Lieutenant Dan Healy from Intelligence has been sent to the so-called “Terror Tarmac” to find a solution to the terror that grips the drome. Pilots have been killed in the air by being stabbed with a bat handled knife! An impossiblity, but Lt. Healy joins the squadron on patrol until the knife-wielding terror can be found and put out of commission. From the pages of the November 1933 issue of The Lone Eagle, it’s Arthur J. Burks’ “Terror Tarmac!”

A Savage Menace of Whirring Death Hovered Over the Twelfth Pursuit Group—and Dan Healy Set Forth to Find Out All About It!

“Sky Writers, December 1936″ by Terry Gilkison

Link - Posted by David on April 20, 2022 @ 6:00 am in

FREQUENT visitors to this site know that we’ve been featuring Terry Gilkison’s Famous Sky Fighters feature from the pages of Sky Fighters. Gilkison had a number of these features in various pulp magazines—Clues, Thrilling Adventures, Texas Rangers, Thrilling Mystery, Thrilling Western, and Popular Western. Starting in the February 1936 issue of Lone Eagle, Gilkison started the war-air quiz feature Sky Writers. Each month there would be four questions based on the Aces and events of The Great War. If you’ve been following his Famous Sky Fighters, these questions should be a snap!

Here’s the quiz from the December 1936 issue of Lone Eagle.

If you get stumped or just want to check your answers, click here!

“Frozen Controls” by Frank Richardson Pierce

Link - Posted by David on April 1, 2022 @ 6:00 am in

THIS week we have another exciting air adventure with Rusty Wade from the pen of Frank Richardson Pierce. Pierce is probably best remembered for his prolific career in the Western Pulps. Writing under his own name as well as two pen names—Erle Stanly Pierce and Seth Ranger—Pierce’s career spanned fifty years and produced over 1,500 short stories, with over a thousand of these appearing in the pages of Argosy and the Saturday Evening Post.

This time around, on a stop over in Seattle, Rusty os approached by a a good friend to pilot his experimental plane in order to achieve a new altitude record and get some dynamic shots of the eclipse that will be happening. Rusty agrees, if he can have his old pal Steve Branleigh as his copilot. Problem is, Steve was the last pilot to try in this plane and had to bail out before the record was achieved. Can Rusty clear his friend’s name while pushing the experimental plane to its limit? From the pages of the June 1929 Air Trails, it’s Frank Richardson Pierce’s “Frozen Controls!”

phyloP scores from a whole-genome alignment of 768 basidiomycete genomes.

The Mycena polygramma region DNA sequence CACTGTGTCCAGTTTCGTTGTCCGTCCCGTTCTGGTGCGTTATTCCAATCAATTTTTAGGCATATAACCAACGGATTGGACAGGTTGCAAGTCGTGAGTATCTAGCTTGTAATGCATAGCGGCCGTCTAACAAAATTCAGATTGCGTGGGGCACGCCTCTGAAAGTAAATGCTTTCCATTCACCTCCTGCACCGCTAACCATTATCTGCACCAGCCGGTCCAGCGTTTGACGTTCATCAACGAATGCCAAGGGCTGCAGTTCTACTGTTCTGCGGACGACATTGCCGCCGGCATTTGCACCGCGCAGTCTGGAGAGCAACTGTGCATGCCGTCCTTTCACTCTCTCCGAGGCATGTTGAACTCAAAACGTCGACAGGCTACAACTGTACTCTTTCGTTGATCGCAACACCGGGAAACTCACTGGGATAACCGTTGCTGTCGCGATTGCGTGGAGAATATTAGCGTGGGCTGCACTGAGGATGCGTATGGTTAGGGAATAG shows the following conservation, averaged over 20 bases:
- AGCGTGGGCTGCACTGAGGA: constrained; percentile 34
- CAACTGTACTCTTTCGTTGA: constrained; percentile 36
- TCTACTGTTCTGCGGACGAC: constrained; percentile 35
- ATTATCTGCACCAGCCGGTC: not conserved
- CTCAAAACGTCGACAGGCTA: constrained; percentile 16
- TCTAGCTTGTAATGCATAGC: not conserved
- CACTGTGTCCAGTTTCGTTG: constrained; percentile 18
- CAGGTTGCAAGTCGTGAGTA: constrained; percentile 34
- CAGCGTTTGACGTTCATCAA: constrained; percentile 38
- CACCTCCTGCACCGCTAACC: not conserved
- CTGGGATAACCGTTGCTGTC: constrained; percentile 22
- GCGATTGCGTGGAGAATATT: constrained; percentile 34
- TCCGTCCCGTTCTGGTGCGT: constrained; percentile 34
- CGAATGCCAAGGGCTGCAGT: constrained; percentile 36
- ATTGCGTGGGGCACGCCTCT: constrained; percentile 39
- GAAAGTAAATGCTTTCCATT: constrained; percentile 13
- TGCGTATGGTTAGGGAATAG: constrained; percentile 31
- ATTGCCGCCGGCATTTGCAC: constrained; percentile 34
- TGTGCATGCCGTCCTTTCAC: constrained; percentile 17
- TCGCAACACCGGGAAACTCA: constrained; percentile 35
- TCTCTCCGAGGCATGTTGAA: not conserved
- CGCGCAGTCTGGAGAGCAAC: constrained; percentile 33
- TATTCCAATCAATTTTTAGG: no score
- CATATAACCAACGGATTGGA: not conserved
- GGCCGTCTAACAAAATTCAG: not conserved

“Rusty” Wade makes a momentous decision and leaps into space forty thousand feet above the earth.

“Hell’s Skyway” by Ralph Oppenheim

Link - Posted by David on March 25, 2022 @ 6:00 am in

TO ROUND off Mosquito Month we have a non-Mosquitoes story from the pen of Ralph Oppenheim. In the mid thirties, Oppenheim wrote a half dozen stories for Sky Fighters featuring Lt. “Streak” Davis. Davis was a fighter, and the speed with which he hurled his plane to the attack, straight and true as an arrow, had won him his soubriquet. And time is of the essence when Streak is sent on a bombing mission. He must destroy the Krupp Machine works at Luennes before they unleash German’s newest secret weapon at noon! From the July 1934 issue of Sky Fighters it’s “Hell’s Skyway!”

The Fate of the Allies Depends on a done American Flyers Speed and Skill in this Rip-Roaring Novel of Whirling Props and Screaming Struts!

“Sky Writers, October 1936″ by Terry Gilkison

Link - Posted by David on March 23, 2022 @ 6:00 am in

FREQUENT visitors to this site know that we’ve been featuring Terry Gilkison’s Famous Sky Fighters feature from the pages of Sky Fighters. Gilkison had a number of these features in various pulp magazines—Clues, Thrilling Adventures, Texas Rangers, Thrilling Mystery, Thrilling Western, and Popular Western. Starting in the February 1936 issue of Lone Eagle, Gilkison started the war-air quiz feature Sky Writers. Each month there would be four questions based on the Aces and events of The Great War. If you’ve been following his Famous Sky Fighters, these questions should be a snap!

Here’s the quiz from the October 1936 issue of Lone Eagle.

If you get stumped or just want to check your answers, click here!

“An Ace of Spads” by Ralph Oppenheim

Link - Posted by David on March 18, 2022 @ 6:00 am in